I have a raw unlabeled dataset, and I want to design a model to perform a regression. In my dataset, it does not make sense to give each observation a value, but it does make sense to sort them. Can I implement an algorithm to create values for each observation by sorting them?

I thought about this:

  1. Select N random observations and sort them
  2. Give each observation a new score, equal to its position
  3. Calculate the score of an observation as the average position across all times the observation was picked
  4. return to step 1

Does it make sense? Is there any machine learning branch that studies this kind of scenarios?


1 Answer 1


There is a field for this called ordinal regression. Does each unique observation have it's own rank or can observations share a rank? IE. if you have 10 elements, are they labeled 1,2,3 ... 10? or could it be 1,1,1, 2,2,2,3,3,3,4? can't post as comment due to karma What are these values supposed to represent? Why are you doing this analysis?

  • $\begingroup$ Many thanks for your help. Each observation could have its own rank or share a rank. It is an arbitrary decision. I guess it is simpler to suppose each one have its own rank $\endgroup$ Oct 5 at 6:22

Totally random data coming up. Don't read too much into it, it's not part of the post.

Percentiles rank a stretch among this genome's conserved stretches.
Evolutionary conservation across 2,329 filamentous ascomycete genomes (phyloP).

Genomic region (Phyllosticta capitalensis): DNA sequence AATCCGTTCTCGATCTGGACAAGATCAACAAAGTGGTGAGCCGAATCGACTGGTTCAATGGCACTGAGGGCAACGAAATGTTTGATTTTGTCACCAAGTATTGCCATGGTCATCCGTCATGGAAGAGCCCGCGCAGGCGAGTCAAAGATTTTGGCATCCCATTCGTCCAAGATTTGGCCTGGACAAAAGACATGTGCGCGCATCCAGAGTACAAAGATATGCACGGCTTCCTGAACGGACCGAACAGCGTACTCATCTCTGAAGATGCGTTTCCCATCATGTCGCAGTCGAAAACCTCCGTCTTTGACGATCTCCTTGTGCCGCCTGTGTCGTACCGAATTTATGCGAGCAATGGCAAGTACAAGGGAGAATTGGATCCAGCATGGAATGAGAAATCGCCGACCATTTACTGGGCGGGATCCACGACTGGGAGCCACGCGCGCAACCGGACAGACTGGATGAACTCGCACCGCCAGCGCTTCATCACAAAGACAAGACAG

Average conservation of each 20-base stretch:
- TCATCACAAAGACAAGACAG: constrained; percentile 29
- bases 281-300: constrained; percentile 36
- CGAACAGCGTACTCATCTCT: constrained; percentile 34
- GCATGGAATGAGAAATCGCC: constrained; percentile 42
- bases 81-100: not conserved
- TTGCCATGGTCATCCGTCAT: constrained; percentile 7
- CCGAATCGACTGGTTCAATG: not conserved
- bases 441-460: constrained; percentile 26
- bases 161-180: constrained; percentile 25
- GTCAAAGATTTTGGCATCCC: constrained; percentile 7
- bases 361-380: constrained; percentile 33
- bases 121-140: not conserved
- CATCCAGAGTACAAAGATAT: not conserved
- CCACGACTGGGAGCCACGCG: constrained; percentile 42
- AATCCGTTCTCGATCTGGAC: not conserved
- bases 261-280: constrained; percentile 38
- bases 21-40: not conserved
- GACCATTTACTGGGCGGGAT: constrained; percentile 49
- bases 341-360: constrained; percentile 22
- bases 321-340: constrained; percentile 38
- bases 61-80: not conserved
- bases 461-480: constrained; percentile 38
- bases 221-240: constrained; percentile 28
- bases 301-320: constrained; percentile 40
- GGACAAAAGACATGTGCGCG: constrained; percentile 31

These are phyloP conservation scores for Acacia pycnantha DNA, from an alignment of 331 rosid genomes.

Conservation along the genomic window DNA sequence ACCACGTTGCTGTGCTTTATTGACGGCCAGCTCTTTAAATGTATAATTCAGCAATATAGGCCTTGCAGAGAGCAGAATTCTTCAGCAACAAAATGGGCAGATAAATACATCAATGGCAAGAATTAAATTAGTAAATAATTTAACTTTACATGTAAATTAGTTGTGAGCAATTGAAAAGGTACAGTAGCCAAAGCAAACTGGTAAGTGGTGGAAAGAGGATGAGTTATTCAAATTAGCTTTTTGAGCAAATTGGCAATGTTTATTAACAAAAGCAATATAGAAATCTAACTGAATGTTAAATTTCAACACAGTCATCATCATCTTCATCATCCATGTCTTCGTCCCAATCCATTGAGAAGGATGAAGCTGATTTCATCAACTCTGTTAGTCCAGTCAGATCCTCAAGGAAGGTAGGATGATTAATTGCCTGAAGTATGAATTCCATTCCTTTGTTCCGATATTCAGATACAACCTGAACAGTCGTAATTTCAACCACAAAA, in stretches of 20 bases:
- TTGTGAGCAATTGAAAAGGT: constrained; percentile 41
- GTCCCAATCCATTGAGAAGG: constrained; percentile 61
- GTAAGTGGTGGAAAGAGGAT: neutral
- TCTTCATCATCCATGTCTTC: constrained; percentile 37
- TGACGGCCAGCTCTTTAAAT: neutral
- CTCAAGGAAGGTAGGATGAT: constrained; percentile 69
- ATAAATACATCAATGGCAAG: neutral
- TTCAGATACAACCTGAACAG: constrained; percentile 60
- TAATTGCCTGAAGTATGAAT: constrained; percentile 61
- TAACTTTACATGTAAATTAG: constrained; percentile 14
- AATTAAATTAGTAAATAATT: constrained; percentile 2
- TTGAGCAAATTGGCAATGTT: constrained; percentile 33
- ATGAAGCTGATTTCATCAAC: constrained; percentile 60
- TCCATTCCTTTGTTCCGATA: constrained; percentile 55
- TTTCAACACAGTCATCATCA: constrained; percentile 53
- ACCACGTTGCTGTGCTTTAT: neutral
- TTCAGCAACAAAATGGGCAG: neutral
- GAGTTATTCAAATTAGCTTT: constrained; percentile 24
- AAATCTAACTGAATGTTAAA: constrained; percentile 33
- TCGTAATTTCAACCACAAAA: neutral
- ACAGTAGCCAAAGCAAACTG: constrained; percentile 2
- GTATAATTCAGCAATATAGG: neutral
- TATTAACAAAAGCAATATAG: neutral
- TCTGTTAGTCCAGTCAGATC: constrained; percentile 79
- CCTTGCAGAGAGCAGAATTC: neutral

• $\begingroup$ So are you trying to create a model to pit item A vs item B and decide which is higher ranked? Using the attributes to explain why item A or B is higher ranked? $\endgroup$
    – user70889
    Oct 5 at 13:08
  • $\begingroup$ Yes to the first question. No to the second: I don't need an explanation of why A>B. $\endgroup$ Oct 11 at 10:38
  • $\begingroup$ Will you always be comparing just two elements at a time? $\endgroup$
    – user70889
    Oct 11 at 13:08
  • $\begingroup$ No, I thought about comparing in batches of 10 elements (N=10). $\endgroup$ Oct 12 at 15:56

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